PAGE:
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snabbu

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snabbu last won the day on December 23 2018

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    Gary Yeomans
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  1. Hi John

    I have posted the article 

     

    Cheers

     

    Gary

    1. john

      Great Gary, great job mate. I sent you a PM with a couple of comments...

  2. In that instance the person at pronoun is stressed rather than the noun to make a point. ie your asking too much and I'm not the one for you. " it ain't ME babe" and that is a normal exception. And you can do whatever you like as long as there is a good and valid reason for doing it. Cheers Gary
  3. It used to be simultaneously for me, but now it's lyrics first.
  4. Music is the most important, which is hardest depends on your natural talents. Having said that a properly crafted lyric combined with basic music theory determines 80 percent of the music content. The groove the speed the chord pattern are pretty much proscribed by the lyric. Melodic tension and release also, theory has its cadences to be dealt with, types of pattern repetition so there are only a few notes to actually put in out of choice. Cheers Gary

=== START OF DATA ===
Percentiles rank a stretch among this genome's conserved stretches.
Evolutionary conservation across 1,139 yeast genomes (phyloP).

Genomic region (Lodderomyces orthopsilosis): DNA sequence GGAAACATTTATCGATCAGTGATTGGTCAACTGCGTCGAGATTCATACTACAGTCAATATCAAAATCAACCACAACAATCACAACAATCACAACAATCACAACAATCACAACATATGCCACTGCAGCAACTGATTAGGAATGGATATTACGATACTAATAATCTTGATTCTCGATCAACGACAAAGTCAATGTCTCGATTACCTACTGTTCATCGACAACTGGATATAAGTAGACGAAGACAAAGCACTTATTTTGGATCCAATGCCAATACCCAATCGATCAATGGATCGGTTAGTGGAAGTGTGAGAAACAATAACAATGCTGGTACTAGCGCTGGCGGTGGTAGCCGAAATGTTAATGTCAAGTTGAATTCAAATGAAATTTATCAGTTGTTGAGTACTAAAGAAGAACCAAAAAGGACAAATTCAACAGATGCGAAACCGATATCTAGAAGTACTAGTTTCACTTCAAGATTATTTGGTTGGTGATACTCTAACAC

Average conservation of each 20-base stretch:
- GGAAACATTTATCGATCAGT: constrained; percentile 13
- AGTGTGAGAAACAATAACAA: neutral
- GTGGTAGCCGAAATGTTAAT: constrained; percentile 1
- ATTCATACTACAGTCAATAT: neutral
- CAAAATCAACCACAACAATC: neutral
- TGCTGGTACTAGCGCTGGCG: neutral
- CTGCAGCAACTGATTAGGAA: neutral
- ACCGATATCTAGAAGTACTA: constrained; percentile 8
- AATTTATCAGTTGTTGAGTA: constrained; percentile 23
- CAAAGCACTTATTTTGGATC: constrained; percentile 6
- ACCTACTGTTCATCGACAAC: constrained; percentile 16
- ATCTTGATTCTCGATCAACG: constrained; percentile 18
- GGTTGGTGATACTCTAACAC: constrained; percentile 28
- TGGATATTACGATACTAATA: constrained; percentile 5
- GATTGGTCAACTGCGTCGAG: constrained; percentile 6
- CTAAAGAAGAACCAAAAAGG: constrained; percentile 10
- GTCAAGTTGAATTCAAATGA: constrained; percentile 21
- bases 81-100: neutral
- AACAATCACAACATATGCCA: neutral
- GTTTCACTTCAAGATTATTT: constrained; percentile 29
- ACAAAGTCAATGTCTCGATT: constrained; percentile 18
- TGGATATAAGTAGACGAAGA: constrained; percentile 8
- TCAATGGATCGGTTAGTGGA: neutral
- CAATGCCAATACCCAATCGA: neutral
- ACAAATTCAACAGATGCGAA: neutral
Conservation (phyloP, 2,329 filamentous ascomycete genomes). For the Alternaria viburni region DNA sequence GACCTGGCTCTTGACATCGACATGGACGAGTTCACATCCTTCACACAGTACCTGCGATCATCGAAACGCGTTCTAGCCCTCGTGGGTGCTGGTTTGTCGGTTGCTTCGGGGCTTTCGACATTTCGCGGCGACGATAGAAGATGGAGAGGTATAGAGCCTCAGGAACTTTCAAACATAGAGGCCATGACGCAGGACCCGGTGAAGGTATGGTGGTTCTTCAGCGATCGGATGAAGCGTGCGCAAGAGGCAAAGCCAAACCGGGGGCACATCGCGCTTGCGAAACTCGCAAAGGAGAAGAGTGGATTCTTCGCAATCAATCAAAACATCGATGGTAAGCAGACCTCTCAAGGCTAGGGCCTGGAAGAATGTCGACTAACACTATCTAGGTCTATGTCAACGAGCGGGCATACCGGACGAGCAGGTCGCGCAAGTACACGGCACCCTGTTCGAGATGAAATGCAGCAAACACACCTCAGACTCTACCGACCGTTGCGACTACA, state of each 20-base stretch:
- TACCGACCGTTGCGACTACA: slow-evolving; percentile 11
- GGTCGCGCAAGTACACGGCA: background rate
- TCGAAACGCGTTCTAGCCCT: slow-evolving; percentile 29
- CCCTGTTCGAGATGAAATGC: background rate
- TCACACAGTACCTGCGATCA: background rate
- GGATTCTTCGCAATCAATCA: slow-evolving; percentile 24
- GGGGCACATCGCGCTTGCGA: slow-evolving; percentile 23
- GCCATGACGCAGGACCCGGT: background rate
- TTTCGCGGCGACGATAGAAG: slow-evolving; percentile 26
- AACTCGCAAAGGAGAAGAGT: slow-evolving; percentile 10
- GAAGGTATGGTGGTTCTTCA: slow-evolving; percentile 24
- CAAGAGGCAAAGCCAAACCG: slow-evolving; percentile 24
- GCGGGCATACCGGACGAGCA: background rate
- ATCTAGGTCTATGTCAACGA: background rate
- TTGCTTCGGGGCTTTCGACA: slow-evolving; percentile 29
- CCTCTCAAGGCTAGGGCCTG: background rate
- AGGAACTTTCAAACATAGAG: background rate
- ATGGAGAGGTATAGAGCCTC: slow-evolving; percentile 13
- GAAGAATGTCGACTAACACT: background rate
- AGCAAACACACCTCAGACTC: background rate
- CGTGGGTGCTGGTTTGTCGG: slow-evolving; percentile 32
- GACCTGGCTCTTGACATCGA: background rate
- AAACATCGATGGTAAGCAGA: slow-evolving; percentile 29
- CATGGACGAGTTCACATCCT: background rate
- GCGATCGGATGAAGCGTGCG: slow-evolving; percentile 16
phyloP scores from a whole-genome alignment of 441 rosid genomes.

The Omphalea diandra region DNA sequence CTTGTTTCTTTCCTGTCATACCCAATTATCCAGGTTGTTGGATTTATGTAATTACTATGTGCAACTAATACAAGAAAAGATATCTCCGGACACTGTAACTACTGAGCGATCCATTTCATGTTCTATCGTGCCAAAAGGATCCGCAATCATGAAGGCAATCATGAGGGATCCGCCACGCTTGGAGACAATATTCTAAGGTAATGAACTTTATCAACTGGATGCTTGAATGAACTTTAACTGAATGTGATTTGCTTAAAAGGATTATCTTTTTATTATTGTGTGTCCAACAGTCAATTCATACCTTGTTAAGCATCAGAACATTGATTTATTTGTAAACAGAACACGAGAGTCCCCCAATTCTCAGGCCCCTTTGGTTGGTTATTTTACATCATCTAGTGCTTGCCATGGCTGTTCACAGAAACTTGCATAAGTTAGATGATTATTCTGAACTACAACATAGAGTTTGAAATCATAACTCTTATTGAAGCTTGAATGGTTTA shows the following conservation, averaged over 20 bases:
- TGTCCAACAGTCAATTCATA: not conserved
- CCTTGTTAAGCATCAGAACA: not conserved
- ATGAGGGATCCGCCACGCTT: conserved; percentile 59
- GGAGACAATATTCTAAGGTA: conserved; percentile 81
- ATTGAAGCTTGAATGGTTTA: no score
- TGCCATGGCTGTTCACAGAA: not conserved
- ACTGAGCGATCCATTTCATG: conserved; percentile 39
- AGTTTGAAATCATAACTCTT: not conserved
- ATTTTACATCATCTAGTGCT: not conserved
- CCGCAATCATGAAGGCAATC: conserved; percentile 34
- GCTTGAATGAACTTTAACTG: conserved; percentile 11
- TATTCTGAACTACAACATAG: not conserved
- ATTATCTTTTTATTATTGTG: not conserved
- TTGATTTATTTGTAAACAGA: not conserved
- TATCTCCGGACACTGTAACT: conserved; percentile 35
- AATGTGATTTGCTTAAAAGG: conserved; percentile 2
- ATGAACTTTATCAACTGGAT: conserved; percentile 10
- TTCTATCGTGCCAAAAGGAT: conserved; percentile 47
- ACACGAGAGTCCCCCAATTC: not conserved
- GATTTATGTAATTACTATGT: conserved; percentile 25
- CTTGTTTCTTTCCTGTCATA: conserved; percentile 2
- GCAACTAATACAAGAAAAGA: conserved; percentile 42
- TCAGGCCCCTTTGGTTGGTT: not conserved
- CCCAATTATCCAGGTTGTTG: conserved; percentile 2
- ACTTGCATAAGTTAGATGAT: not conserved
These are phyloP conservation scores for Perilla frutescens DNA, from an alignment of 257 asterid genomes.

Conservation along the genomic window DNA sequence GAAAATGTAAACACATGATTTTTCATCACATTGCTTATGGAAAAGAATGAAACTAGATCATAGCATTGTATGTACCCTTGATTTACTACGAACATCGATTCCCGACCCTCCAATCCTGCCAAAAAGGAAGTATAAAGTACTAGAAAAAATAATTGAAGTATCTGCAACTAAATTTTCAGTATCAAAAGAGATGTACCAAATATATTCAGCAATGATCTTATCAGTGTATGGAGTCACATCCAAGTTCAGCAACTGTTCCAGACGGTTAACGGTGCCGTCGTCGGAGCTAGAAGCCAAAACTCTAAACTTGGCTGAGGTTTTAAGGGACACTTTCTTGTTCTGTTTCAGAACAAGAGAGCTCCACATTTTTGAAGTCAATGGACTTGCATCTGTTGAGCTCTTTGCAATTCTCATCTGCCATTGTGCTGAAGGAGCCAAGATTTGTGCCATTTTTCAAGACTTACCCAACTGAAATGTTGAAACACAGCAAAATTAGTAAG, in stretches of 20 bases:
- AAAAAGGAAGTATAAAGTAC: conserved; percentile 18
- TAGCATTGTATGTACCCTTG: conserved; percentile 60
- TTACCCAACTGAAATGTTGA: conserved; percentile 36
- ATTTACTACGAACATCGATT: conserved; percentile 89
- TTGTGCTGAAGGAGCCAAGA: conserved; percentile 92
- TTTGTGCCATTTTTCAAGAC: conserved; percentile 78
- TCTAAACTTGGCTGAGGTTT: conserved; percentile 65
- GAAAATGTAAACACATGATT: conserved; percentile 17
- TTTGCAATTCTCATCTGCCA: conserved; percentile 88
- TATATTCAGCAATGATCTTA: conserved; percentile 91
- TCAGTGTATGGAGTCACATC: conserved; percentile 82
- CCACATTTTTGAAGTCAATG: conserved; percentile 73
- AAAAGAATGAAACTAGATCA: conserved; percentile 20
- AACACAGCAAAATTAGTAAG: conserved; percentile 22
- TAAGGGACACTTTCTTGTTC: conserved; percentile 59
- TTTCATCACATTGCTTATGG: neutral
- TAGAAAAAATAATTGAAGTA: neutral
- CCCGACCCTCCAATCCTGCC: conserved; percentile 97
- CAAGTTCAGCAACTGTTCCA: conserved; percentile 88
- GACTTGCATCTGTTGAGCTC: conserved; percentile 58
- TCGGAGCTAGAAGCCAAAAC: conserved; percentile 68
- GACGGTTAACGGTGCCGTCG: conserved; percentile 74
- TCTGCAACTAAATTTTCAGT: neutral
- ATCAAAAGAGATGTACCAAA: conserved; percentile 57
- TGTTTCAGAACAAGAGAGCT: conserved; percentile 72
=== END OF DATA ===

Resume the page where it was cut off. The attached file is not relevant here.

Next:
5. If you write enough songs you are going to make a mistake something is going to come out if your subconscious and end up in a song. If it does it's not a big deal if it's unintentional. The infringed party is going to get a share of the royalties. Which is fair so it's only a drama if you are in denial. If you had access to the infringed work and it's substantially similar then you need to come to an agreement. And try to stay out of court. Look at Lennon's result as apposed to Harrison's. So I don't worry about it. Other than if someone points out that it sounds like something else and if I agreed I would imeadiately take it down. But that has never happened. Cheers Gary
  6. I only stick with a first draft lyric if it's right. If it's nearly right I will amend it in the studio as I record. My editing is less than it used to be. I never start a lyric I can't finish. I allways right in one sitting. Cheers Gary
  7. snabbu

    Song Form

    Hi Omenrama I'm glad you got something from it. Cheers Gary
  8. Hi Joe This is a good example and something that I missed pointing out in my original post. That is if the stress isn't working, going with word reordering is a good option to avoid problems with melody variation. Also the phrase "In your eyes.. I can see.. so many wondrous things.." Is interesting because it can be stressed different ways to give a slightl different flavour. If for example the "I" fell on a stressed first beat. It could be, that you don't think your up to much, but "I" do. This would be an example of stressing a pronoun which is normally unstressed, but doing it for a purpose, and it subtly alters what the lyric is saying. If on the other hand the stresses fell on "eyes" "see" "man" and "drous" as you have written it, then it just means what it says. Without that connotation. I guess the point of this is, to go back over your lyric and consider every line,and use stress as tone of voice for your song, as well as making it flow conversationally. To use stress to put lines in context and to show what the lyric is saying. It is that extra bit of communication that will make the song the best it can be. Cheers Gary